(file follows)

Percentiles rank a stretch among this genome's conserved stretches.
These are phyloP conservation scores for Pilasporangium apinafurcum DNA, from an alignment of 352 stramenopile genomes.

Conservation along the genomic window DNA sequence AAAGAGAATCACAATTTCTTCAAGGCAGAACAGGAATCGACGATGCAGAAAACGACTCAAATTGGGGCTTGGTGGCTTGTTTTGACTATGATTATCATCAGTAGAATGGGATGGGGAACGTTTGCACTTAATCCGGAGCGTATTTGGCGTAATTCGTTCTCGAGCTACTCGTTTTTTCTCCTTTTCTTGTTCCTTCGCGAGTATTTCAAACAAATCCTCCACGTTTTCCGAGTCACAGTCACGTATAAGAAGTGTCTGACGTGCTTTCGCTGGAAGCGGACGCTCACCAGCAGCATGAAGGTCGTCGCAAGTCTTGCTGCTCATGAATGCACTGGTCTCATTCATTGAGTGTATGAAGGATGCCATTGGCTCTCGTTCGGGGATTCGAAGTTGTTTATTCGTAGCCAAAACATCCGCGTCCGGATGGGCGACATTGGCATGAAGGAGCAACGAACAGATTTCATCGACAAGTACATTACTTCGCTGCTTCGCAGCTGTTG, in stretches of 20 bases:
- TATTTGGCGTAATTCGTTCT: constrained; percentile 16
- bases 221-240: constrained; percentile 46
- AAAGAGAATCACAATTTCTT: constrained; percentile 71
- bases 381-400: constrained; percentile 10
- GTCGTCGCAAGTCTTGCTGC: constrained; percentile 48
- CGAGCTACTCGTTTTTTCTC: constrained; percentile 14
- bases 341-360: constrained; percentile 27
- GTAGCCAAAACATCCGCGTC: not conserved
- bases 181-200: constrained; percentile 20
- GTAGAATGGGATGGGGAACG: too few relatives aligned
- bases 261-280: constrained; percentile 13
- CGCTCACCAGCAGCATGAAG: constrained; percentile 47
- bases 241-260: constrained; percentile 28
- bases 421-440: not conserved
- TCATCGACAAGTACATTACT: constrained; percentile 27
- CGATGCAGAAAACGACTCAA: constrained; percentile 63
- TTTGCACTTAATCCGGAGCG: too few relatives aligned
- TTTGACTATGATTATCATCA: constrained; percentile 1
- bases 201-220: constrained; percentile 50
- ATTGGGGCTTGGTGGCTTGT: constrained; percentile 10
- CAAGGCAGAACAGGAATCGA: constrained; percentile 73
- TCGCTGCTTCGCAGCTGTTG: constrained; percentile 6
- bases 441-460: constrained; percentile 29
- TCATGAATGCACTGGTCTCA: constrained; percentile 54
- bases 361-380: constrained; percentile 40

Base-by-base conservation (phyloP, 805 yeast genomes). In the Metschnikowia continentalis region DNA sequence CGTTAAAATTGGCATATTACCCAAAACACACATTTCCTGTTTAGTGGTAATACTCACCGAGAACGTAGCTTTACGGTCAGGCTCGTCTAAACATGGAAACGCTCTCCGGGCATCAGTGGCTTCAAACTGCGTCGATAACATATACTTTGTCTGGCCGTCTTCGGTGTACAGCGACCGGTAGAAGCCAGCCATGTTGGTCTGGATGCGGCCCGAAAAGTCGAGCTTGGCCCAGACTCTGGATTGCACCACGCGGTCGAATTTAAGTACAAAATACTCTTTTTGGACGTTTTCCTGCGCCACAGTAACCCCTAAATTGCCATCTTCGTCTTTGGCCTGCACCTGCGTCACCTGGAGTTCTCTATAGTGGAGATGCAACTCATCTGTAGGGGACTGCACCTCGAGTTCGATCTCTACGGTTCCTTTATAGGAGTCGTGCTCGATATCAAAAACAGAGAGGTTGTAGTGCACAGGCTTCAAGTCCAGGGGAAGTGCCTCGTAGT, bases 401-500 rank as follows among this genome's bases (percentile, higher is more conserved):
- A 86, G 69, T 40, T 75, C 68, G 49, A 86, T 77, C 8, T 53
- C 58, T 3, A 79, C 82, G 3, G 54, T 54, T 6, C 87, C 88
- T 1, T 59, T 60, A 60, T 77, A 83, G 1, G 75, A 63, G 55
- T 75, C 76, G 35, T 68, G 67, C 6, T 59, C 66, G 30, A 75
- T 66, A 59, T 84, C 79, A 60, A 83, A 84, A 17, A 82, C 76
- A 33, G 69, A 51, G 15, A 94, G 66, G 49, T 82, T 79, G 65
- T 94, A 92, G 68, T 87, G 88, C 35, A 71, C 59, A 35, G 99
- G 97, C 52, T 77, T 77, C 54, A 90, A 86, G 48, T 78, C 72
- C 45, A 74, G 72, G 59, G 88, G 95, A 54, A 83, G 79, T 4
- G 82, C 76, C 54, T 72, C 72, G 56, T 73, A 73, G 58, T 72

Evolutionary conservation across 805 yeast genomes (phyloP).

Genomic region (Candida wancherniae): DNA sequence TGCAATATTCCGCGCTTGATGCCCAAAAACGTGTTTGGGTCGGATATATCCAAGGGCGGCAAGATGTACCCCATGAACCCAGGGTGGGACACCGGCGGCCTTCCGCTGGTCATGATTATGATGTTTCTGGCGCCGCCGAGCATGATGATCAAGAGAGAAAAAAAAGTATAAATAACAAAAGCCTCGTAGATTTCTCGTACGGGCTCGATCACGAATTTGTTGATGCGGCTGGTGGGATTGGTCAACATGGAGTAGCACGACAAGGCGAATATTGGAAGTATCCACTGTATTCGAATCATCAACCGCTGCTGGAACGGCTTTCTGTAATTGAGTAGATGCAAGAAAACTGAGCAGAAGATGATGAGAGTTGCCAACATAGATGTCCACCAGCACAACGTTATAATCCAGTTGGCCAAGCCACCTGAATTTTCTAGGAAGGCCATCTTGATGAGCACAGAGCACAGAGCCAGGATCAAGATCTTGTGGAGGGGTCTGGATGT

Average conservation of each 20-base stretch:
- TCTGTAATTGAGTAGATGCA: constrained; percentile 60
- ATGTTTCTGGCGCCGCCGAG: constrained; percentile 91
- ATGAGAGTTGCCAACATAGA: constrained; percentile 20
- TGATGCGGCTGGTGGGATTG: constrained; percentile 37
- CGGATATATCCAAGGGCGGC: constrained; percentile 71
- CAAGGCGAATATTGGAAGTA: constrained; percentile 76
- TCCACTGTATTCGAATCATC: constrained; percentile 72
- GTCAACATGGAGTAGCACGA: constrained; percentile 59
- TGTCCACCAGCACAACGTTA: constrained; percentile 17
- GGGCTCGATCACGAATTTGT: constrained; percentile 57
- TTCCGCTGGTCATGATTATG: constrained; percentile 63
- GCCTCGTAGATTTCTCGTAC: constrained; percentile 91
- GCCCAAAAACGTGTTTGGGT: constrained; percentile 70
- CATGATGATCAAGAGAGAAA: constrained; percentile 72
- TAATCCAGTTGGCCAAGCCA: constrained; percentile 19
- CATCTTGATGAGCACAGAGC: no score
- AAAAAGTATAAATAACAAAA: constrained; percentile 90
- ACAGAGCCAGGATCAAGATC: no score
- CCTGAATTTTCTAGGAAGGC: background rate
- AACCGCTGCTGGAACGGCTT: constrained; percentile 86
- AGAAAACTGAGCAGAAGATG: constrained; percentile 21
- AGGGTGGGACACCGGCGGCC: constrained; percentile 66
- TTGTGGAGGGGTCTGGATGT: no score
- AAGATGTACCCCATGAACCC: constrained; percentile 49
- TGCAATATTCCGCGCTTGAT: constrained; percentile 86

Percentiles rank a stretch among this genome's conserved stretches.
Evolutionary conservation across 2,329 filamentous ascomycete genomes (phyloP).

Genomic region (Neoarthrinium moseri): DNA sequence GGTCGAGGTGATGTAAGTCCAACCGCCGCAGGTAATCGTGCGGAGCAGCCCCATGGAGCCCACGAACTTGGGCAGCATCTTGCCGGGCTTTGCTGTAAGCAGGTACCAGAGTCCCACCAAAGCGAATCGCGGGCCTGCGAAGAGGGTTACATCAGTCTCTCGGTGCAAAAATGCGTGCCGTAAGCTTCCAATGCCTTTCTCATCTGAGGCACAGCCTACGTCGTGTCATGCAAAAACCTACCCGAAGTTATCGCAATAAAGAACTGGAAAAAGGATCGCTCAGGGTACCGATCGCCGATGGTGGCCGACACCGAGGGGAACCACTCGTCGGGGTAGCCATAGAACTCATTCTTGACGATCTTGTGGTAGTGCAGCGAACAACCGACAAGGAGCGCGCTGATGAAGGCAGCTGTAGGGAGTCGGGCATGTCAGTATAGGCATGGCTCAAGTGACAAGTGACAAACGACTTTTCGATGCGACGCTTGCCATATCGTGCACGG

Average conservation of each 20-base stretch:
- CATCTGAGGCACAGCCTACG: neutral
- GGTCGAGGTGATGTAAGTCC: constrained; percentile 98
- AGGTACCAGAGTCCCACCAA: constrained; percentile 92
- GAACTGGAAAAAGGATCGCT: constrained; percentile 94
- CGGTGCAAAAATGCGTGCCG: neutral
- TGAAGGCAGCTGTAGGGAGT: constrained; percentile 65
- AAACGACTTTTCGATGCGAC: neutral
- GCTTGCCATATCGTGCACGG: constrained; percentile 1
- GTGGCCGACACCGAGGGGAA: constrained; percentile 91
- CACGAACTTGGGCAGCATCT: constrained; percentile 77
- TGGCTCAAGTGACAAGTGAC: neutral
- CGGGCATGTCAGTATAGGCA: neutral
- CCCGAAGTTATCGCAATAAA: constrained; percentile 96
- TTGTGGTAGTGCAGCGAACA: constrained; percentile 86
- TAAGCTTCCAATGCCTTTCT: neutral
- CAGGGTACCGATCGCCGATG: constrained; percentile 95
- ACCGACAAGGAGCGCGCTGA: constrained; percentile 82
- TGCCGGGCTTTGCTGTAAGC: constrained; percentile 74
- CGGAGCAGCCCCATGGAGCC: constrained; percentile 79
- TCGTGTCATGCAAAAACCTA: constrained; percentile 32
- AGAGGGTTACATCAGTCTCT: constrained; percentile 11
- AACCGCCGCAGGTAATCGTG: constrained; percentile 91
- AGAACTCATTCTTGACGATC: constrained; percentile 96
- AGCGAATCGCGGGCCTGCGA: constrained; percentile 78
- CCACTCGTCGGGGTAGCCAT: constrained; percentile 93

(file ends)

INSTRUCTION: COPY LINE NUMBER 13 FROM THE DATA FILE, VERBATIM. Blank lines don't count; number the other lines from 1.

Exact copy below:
- GTAGAATGGGATGGGGAACG: too few relatives aligned